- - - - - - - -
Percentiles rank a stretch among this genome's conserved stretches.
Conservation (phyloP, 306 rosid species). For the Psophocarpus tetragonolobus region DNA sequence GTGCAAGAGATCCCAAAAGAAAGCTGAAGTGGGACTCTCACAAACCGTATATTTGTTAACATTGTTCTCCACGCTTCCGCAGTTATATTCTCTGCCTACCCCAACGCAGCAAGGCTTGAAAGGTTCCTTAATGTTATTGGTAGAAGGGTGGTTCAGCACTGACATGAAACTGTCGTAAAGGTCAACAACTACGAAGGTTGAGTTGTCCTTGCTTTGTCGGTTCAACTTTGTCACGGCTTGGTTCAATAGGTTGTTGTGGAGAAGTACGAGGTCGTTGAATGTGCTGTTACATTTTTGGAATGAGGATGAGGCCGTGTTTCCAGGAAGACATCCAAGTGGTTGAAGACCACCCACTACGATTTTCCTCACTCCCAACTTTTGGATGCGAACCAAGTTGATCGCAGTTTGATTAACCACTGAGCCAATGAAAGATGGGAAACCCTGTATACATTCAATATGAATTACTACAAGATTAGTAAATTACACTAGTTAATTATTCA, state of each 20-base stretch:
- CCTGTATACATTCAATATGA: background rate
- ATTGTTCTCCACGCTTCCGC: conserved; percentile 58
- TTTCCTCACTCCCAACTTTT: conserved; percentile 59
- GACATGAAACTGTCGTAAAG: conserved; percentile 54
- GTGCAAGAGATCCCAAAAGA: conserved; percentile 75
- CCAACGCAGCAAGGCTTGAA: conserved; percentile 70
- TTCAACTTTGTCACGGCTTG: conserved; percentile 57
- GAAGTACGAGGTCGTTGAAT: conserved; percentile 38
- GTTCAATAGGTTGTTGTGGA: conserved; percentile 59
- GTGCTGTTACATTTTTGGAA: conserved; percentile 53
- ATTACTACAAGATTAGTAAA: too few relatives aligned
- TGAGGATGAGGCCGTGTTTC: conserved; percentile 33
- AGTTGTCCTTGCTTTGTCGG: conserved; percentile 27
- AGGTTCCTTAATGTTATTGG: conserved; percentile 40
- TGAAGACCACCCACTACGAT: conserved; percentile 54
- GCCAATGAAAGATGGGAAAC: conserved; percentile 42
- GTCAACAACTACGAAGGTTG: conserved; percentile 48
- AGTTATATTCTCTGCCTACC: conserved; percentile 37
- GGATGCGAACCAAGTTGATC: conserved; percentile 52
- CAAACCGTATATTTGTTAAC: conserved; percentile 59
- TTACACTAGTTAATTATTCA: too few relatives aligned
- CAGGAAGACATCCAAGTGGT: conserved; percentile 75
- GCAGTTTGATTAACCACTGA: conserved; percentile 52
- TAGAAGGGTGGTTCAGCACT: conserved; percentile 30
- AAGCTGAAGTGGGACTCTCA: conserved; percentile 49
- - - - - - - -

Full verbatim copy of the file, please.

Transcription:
Percentiles rank a stretch among this genome's conserved stretches.
Conservation (phyloP, 306 rosid species). For the Psophocarpus tetragonolobus region DNA sequence GTGCAAGAGATCCCAAAAGAAAGCTGAAGTGGGACTCTCACAAACCGTATATTTGTTAACATTGTTCTCCACGCTTCCGCAGTTATATTCTCTGCCTACCCCAACGCAGCAAGGCTTGAAAGGTTCCTTAATGTTATTGGTAGAAGGGTGGTTCAGCACTGACATGAAACTGTCGTAAAGGTCAACAACTACGAAGGTTGAGTTGTCCTTGCTTTGTCGGTTCAACTTTGTCACGGCTTGGTTCAATAGGTTGTTGTGGAGAAGTACGAGGTCGTTGAATGTGCTGTTACATTTTTGGAATGAGGATGAGGCCGTGTTTCCAGGAAGACATCCAAGTGGTTGAAGACCACCCACTACGATTTTCCTCACTCCCAACTTTTGGATGCGAACCAAGTTGATCGCAGTTTGATTAACCACTGAGCCAATGAAAGATGGGAAACCCTGTATACATTCAATATGAATTACTACAAGATTAGTAAATTACACTAGTTAATTATTCA, state of each 20-base stretch:
- CCTGTATACATTCAATATGA: background rate
- ATTGTTCTCCACGCTTCCGC: conserved; percentile 58
- TTTCCTCACTCCCAACTTTT: conserved; percentile 59
- GACATGAAACTGTCGTAAAG: conserved; percentile 54
- GTGCAAGAGATCCCAAAAGA: conserved; percentile 75
- CCAACGCAGCAAGGCTTGAA: conserved; percentile 70
- TTCAACTTTGTCACGGCTTG: conserved; percentile 57
- GAAGTACGAGGTCGTTGAAT: conserved; percentile 38
- GTTCAATAGGTTGTTGTGGA: conserved; percentile 59
- GTGCTGTTACATTTTTGGAA: conserved; percentile 53
- ATTACTACAAGATTAGTAAA: too few relatives aligned
- TGAGGATGAGGCCGTGTTTC: conserved; percentile 33
- AGTTGTCCTTGCTTTGTCGG: conserved; percentile 27
- AGGTTCCTTAATGTTATTGG: conserved; percentile 40
- TGAAGACCACCCACTACGAT: conserved; percentile 54
- GCCAATGAAAGATGGGAAAC: conserved; percentile 42
- GTCAACAACTACGAAGGTTG: conserved; percentile 48
- AGTTATATTCTCTGCCTACC: conserved; percentile 37
- GGATGCGAACCAAGTTGATC: conserved; percentile 52
- CAAACCGTATATTTGTTAAC: conserved; percentile 59
- TTACACTAGTTAATTATTCA: too few relatives aligned
- CAGGAAGACATCCAAGTGGT: conserved; percentile 75
- GCAGTTTGATTAACCACTGA: conserved; percentile 52
- TAGAAGGGTGGTTCAGCACT: conserved; percentile 30
- AAGCTGAAGTGGGACTCTCA: conserved; percentile 49